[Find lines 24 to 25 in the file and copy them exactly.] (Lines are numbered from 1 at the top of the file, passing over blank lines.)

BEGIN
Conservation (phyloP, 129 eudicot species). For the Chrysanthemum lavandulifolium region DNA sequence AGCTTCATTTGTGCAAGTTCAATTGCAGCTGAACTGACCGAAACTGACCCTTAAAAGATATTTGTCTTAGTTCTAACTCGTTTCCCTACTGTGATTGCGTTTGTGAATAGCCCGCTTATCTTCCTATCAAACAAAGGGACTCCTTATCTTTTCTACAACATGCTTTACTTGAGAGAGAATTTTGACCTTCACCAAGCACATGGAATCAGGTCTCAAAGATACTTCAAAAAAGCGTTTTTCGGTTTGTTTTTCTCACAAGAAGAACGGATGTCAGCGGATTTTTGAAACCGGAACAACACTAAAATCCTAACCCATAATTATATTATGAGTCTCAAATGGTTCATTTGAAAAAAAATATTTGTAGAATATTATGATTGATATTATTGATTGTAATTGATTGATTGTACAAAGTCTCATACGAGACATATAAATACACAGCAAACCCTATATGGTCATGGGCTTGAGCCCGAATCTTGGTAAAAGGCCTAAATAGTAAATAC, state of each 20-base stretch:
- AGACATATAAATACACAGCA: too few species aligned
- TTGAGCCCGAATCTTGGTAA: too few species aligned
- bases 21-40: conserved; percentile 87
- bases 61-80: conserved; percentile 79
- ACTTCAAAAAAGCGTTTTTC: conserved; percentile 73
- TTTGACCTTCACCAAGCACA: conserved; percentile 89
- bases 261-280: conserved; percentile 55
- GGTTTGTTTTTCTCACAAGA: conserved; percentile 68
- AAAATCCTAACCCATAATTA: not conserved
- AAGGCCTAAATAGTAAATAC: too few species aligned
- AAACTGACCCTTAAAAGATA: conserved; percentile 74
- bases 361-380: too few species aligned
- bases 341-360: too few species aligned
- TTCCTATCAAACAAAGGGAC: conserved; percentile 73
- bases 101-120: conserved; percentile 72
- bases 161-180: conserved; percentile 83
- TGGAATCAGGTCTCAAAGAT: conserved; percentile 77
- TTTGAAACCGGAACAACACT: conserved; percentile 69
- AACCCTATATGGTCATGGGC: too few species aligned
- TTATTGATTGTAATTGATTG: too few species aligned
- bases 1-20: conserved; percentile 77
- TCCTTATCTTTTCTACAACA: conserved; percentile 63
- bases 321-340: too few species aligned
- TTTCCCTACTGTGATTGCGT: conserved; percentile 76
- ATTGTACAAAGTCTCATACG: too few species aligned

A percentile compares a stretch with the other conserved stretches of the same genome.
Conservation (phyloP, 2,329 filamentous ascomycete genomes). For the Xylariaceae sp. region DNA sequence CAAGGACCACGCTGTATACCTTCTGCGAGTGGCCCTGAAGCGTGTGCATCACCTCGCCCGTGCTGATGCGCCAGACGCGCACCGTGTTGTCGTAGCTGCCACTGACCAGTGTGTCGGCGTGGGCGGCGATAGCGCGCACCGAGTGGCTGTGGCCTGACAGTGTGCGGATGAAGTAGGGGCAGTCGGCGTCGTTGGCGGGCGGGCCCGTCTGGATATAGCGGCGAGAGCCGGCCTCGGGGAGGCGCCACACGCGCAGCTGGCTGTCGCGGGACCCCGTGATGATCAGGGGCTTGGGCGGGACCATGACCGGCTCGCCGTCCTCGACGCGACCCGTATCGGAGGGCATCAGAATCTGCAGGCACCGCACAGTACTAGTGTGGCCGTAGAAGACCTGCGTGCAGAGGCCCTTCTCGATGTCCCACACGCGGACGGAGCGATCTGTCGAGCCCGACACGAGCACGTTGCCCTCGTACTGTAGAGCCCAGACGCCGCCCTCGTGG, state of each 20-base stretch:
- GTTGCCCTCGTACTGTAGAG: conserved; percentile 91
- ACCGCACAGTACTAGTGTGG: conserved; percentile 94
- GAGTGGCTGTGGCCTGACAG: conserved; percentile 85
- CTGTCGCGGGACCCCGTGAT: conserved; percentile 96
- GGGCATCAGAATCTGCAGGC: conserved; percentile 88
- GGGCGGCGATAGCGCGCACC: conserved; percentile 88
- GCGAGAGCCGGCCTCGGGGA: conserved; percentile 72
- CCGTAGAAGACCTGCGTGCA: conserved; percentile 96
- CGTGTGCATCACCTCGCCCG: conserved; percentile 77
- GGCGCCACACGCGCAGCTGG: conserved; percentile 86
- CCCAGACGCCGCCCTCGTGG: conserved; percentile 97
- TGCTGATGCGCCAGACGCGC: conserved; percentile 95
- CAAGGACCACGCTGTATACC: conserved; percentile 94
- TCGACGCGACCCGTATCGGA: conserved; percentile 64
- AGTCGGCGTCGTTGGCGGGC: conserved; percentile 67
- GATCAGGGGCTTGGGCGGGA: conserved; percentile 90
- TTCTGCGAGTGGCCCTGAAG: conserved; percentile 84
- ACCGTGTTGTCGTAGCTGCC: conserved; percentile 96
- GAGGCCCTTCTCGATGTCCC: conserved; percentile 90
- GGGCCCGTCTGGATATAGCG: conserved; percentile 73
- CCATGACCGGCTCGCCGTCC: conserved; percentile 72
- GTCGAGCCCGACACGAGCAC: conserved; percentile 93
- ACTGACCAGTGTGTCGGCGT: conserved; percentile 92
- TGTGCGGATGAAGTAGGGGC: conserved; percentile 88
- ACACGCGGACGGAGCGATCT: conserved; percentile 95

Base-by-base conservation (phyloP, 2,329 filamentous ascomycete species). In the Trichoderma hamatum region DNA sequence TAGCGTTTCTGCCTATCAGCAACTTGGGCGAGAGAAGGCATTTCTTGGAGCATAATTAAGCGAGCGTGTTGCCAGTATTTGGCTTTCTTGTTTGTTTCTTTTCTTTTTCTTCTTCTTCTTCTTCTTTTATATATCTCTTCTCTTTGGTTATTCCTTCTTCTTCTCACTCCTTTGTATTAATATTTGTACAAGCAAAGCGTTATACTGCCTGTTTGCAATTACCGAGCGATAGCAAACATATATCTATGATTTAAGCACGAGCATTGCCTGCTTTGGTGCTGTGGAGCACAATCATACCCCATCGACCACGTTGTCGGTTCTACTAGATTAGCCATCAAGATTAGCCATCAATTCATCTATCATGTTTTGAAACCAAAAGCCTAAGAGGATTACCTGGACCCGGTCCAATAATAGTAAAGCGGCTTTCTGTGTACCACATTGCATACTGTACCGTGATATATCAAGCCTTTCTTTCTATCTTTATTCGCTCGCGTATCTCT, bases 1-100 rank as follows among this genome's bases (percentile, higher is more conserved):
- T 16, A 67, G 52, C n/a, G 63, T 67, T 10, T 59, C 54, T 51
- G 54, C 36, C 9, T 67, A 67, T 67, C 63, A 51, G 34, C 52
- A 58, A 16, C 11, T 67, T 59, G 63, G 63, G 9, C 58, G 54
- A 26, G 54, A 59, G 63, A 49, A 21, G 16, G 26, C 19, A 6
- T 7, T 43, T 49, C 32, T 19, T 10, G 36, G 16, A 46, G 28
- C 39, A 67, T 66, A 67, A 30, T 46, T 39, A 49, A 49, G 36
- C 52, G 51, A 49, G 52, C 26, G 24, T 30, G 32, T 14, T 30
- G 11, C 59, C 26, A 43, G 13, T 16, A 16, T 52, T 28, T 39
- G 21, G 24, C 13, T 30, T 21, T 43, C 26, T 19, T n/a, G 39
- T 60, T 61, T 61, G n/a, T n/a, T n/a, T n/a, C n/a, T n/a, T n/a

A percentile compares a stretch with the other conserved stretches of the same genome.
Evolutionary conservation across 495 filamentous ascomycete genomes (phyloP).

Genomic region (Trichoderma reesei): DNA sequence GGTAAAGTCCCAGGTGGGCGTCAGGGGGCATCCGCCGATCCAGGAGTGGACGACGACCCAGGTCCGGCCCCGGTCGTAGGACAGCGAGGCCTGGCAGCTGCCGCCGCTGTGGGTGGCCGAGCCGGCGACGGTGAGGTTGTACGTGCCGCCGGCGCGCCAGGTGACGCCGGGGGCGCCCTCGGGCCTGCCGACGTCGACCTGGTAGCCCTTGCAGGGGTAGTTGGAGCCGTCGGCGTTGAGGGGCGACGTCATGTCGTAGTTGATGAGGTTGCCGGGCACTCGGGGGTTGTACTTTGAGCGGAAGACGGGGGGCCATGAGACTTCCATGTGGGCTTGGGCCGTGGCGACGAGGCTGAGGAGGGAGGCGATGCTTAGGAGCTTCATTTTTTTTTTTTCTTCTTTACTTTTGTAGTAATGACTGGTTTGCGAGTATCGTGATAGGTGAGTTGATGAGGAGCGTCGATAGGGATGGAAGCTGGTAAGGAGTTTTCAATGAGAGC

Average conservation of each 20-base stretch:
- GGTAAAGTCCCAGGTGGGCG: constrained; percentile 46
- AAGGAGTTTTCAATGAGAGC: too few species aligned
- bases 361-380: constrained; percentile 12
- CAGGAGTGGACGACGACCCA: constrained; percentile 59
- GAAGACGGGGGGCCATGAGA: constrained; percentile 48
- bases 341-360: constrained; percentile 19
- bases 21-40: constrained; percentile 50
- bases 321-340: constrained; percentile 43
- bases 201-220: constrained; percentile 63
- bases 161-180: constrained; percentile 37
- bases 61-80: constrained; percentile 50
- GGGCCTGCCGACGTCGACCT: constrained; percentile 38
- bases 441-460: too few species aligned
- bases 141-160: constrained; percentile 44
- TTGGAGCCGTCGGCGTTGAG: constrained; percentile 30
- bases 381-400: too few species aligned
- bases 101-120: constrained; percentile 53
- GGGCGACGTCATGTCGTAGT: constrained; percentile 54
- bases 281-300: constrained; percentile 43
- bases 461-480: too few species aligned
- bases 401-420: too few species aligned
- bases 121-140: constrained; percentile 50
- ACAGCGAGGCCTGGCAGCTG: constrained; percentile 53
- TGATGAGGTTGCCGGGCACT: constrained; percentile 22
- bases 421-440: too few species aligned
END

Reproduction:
- bases 321-340: too few species aligned
- TTTCCCTACTGTGATTGCGT: conserved; percentile 76